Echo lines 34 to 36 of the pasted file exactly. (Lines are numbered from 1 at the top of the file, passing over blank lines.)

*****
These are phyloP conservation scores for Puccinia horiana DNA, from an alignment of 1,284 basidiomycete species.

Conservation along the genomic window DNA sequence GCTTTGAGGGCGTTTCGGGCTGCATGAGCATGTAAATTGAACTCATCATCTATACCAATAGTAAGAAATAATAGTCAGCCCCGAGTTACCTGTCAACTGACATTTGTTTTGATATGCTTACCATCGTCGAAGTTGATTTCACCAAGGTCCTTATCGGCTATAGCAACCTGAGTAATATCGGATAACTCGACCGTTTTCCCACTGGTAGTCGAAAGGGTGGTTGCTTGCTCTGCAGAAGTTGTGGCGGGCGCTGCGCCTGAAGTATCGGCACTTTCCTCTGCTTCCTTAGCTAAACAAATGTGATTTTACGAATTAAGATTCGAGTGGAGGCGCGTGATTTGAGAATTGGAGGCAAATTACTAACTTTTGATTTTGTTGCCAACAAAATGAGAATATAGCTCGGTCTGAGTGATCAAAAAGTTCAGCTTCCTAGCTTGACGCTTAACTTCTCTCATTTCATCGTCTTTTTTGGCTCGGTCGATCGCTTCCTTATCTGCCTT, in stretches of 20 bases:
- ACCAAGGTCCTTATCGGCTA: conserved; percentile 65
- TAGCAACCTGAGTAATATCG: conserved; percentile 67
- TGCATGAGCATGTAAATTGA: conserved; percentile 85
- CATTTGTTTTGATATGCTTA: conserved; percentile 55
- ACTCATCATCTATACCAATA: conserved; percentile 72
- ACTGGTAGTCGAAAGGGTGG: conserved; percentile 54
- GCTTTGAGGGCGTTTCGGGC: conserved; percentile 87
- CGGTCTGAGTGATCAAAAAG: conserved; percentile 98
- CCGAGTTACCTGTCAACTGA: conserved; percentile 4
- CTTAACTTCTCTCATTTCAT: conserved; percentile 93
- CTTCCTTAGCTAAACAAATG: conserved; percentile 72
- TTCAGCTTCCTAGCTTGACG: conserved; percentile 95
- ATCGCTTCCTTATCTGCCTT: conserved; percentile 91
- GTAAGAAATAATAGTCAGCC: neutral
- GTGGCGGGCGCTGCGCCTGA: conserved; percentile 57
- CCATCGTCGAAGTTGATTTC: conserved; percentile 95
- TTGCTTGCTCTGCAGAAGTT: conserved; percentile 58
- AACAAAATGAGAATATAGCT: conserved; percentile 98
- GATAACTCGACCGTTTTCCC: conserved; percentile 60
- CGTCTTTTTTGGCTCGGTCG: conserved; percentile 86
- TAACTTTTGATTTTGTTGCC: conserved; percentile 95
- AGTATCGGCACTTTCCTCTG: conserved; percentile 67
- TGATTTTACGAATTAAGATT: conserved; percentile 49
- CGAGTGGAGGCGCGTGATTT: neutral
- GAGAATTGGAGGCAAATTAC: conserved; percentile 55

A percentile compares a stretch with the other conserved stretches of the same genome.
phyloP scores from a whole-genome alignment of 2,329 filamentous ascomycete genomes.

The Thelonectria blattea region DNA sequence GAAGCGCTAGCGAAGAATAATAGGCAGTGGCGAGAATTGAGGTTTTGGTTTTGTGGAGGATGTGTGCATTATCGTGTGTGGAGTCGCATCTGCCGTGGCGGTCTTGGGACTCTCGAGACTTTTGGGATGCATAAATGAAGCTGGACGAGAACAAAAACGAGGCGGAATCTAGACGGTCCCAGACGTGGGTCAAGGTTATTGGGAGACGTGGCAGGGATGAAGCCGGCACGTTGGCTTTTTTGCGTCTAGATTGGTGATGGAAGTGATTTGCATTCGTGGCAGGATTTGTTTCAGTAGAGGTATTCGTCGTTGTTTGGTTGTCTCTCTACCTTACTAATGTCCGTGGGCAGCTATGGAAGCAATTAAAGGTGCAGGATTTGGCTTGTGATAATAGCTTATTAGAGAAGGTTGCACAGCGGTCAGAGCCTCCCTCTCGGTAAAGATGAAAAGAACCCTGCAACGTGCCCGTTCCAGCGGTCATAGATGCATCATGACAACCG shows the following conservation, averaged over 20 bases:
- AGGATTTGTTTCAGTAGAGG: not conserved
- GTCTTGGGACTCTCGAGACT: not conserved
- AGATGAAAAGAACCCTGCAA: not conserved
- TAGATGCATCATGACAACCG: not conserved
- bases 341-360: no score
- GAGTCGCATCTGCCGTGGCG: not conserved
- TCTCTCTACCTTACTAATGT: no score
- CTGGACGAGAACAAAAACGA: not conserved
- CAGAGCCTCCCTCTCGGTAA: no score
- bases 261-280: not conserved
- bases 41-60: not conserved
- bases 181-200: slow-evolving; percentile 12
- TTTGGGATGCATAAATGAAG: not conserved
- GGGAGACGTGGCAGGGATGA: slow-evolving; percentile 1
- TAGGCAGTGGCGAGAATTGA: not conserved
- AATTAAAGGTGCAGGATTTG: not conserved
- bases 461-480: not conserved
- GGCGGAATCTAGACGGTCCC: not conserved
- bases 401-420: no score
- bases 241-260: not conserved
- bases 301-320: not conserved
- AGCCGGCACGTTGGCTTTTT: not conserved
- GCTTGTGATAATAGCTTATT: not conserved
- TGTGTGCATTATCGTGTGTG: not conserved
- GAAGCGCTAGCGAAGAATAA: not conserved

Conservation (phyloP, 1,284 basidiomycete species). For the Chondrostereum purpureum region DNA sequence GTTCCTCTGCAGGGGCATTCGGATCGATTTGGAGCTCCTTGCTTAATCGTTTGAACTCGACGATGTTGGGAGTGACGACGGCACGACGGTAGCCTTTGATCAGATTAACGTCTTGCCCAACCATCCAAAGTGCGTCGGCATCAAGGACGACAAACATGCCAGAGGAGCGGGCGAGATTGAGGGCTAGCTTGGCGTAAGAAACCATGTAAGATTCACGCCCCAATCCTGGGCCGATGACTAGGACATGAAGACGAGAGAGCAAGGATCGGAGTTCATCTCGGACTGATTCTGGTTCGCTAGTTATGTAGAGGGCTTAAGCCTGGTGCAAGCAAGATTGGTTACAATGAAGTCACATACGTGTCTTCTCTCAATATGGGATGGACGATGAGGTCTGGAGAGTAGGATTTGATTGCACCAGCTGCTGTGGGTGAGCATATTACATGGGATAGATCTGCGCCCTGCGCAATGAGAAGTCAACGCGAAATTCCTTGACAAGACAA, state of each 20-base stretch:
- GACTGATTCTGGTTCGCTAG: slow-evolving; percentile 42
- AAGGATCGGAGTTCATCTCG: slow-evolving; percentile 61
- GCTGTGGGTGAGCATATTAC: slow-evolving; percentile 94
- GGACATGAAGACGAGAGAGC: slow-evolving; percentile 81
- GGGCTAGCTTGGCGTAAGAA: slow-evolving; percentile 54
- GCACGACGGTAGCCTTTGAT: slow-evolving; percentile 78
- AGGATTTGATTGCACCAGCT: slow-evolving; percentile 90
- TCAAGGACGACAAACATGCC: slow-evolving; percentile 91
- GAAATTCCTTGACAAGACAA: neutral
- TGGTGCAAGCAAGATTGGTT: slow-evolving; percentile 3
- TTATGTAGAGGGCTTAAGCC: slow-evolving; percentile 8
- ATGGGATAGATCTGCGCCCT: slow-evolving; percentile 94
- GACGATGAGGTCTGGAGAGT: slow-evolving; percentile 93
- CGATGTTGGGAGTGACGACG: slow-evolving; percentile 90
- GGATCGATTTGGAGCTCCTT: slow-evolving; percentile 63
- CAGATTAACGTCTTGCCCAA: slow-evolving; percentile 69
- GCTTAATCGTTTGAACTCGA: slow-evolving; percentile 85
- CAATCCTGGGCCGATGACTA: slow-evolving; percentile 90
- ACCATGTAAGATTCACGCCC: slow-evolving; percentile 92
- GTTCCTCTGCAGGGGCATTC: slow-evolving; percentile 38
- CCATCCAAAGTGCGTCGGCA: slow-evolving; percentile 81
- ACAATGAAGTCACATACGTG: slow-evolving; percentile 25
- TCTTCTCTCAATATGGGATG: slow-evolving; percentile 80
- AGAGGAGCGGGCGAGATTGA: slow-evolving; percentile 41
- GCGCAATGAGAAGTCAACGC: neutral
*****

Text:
- TAGATGCATCATGACAACCG: not conserved
- bases 341-360: no score
- GAGTCGCATCTGCCGTGGCG: not conserved